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    • #18174
      Mark Koziol

      After my lung transplant in December of 2015 I found myself finally able to yawn. This is something I wasn’t able to do for the preceding 11 months, either. Several days after I was transplanted, I was discharged from the intensive care unit (ICU) to the regular transplant floor, which is when my mouth opened wide and out came an extremely gratifying yawn. It was a wonderful feeling to be able to yawn. I didn’t know how something that is an everyday occurrence could bring me so much joy…

      When I was pre-transplant I had a hard time being able to take a deep breath, as I’m sure most of us who have suffered with this disease can relate. Among other things, not being able to take that satisfying breath was very uncomfortable. I felt like I was leaving something behind; mainly my oxygen. I suppose having a restrictive disease can do that to you.

      About 3 months past my diagnosis I reflected and thought to myself, “I haven’t yawned in quite some time and I can’t remember the last time I did.” I self-monitored this until I received my transplant. I didn’t yawn the entire time. My doctors stated this was a rare occurrence and not many patients experience this problem. There was no explanation given, other than it happens. I chalked it up to being idiopathic like my disease.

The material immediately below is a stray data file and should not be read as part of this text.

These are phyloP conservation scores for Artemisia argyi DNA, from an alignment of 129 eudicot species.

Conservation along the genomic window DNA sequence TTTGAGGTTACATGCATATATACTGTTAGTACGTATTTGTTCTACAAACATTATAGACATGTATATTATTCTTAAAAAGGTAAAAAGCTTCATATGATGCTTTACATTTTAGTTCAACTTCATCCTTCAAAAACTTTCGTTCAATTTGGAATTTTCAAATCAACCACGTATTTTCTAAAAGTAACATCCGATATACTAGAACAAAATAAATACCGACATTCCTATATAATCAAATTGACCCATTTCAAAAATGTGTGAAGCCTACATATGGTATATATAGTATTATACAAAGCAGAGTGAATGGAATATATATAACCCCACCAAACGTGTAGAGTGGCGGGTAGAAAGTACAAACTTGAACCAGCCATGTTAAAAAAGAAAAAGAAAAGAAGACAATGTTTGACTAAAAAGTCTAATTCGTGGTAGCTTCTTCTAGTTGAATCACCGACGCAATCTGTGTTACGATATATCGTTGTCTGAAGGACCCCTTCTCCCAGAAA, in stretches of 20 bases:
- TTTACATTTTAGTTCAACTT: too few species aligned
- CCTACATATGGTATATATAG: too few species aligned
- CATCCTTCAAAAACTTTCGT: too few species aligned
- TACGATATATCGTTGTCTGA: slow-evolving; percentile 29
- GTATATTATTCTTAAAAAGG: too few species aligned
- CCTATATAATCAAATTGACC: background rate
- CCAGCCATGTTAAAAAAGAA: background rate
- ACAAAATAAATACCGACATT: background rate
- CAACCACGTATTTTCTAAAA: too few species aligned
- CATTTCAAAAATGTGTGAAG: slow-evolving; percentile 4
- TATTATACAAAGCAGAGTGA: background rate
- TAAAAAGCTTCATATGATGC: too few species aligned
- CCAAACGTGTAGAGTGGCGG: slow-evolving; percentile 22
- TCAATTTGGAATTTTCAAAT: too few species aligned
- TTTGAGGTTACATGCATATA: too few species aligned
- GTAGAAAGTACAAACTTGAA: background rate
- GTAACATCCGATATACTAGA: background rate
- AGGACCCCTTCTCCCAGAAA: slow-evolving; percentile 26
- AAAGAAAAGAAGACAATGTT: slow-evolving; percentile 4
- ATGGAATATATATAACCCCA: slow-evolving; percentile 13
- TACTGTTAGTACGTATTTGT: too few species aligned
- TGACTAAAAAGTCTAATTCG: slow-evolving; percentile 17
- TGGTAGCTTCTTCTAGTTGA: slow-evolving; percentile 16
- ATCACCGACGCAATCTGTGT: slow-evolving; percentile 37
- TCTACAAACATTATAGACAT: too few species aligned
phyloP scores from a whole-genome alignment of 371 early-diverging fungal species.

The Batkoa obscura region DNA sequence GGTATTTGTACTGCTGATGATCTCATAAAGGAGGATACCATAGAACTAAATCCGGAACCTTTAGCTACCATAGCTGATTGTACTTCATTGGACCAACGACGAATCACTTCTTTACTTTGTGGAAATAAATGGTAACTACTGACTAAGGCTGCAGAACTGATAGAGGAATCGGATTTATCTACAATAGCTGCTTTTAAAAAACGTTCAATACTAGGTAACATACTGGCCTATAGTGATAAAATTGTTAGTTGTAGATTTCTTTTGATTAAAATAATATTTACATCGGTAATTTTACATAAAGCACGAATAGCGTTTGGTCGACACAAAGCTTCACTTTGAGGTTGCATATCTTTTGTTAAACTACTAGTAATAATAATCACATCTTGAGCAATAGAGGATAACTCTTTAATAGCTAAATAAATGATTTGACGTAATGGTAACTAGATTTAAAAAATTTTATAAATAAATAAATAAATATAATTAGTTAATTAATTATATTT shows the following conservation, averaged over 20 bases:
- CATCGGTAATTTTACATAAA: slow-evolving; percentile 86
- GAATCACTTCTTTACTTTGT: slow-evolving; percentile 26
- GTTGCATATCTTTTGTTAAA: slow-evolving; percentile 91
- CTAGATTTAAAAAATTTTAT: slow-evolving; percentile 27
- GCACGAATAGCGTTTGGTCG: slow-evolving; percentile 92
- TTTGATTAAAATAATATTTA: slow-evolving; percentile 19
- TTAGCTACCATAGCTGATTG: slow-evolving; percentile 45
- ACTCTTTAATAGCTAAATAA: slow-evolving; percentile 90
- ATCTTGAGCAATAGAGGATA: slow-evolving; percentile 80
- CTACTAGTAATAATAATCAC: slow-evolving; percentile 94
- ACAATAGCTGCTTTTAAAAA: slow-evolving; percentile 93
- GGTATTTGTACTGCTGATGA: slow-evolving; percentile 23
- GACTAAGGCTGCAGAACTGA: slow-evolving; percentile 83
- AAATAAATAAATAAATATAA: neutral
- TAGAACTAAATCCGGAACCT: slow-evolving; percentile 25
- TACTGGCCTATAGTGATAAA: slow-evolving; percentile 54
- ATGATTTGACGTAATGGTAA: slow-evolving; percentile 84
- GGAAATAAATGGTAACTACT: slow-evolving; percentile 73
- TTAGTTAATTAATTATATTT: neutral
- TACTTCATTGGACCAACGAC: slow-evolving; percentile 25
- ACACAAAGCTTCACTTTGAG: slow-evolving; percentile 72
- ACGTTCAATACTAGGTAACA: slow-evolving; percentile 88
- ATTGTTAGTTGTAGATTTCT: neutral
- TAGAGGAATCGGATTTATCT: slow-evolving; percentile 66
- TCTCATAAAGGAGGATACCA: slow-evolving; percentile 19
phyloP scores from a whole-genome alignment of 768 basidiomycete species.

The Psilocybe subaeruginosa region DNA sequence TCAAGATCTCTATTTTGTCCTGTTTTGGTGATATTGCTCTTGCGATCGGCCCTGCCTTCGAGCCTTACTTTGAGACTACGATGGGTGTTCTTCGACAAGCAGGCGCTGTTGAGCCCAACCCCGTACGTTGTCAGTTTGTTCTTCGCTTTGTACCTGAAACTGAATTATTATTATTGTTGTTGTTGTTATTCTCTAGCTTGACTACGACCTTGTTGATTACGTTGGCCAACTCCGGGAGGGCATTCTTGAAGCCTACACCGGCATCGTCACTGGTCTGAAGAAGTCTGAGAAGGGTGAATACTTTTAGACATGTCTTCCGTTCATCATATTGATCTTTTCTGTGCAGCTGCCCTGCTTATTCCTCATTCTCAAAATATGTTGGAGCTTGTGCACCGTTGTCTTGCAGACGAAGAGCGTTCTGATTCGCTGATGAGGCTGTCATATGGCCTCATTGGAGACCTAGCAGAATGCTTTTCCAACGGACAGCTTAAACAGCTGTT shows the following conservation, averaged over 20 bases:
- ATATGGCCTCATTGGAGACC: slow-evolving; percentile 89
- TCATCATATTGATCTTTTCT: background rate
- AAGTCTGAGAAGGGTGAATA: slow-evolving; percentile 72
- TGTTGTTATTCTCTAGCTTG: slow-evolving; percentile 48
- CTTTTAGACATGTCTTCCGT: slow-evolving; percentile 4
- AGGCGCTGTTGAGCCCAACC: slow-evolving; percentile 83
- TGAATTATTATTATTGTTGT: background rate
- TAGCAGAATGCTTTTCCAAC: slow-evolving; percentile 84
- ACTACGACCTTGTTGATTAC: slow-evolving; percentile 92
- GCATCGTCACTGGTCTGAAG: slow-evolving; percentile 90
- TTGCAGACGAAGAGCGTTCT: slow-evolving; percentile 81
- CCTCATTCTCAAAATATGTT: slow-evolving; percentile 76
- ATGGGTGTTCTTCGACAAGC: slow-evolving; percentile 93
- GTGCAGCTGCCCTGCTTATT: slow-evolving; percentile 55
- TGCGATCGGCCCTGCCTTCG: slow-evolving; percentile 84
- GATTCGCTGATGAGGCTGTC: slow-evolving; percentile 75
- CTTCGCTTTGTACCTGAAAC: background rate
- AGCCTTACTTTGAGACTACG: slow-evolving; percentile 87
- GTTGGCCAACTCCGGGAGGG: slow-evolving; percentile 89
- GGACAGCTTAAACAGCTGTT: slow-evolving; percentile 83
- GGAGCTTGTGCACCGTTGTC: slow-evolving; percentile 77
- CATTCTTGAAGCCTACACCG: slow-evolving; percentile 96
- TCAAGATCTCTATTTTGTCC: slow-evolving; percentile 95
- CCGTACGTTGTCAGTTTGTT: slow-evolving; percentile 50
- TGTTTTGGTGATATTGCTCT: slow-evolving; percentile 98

I would take every opportunity I could in order to poll pre and post-transplant patients when I saw them at clinic visits, support group meetings, and pulmonary rehab. There were only several who had experienced this dilemma. We had all suffered not being able to yawn. I think about this often, especially when I take a deep enjoyable yawn.

      I am interested to see how many of our forum members have also experienced this dilemma?

    • #20788


      This is so interesting to read because i can’t yawn. I am fairly new diagnosed, about 1 year and for the past few months, i fear having to yawn because it hurts and very had to do. I was telling my husband about it and wondered if others had this too. Of course deep breaths are hard, painful ( burning feeling) and yawning is just so hard. Thank you for posting this. I have an appointment next week with family doc and i am telling her it is time she referred me to a respirologist. Doctors have dicked around with me enough. I had radiation for breast cancer, had a chronic cough and some chest pain ( right side), cat scan showed PF which they told me may never progress. 6 months later cat scan said no progression. PFTs said mild ILD. BUT i have increasing symptoms. My father had IPF. At first dx’d as from radiation, later changed to IPF. He had bowel cancer. He died after 5 years of the disease. He did not have good medical care in my opinion.

      • This reply was modified 9 months, 3 weeks ago by Charlene Marshall. Reason: tagging
      • #20799
        Mark Koziol

        Hello Nan, thank you for commenting. I’m sorry you have to endure this disease. It’s unfortunate something we take for granted is taken away from us. Sometimes there is nothing better than a good old fashioned yawn. I hope your new doctor will be able to alleviate your symptoms. Thank you again. Please keep us updated. Mark

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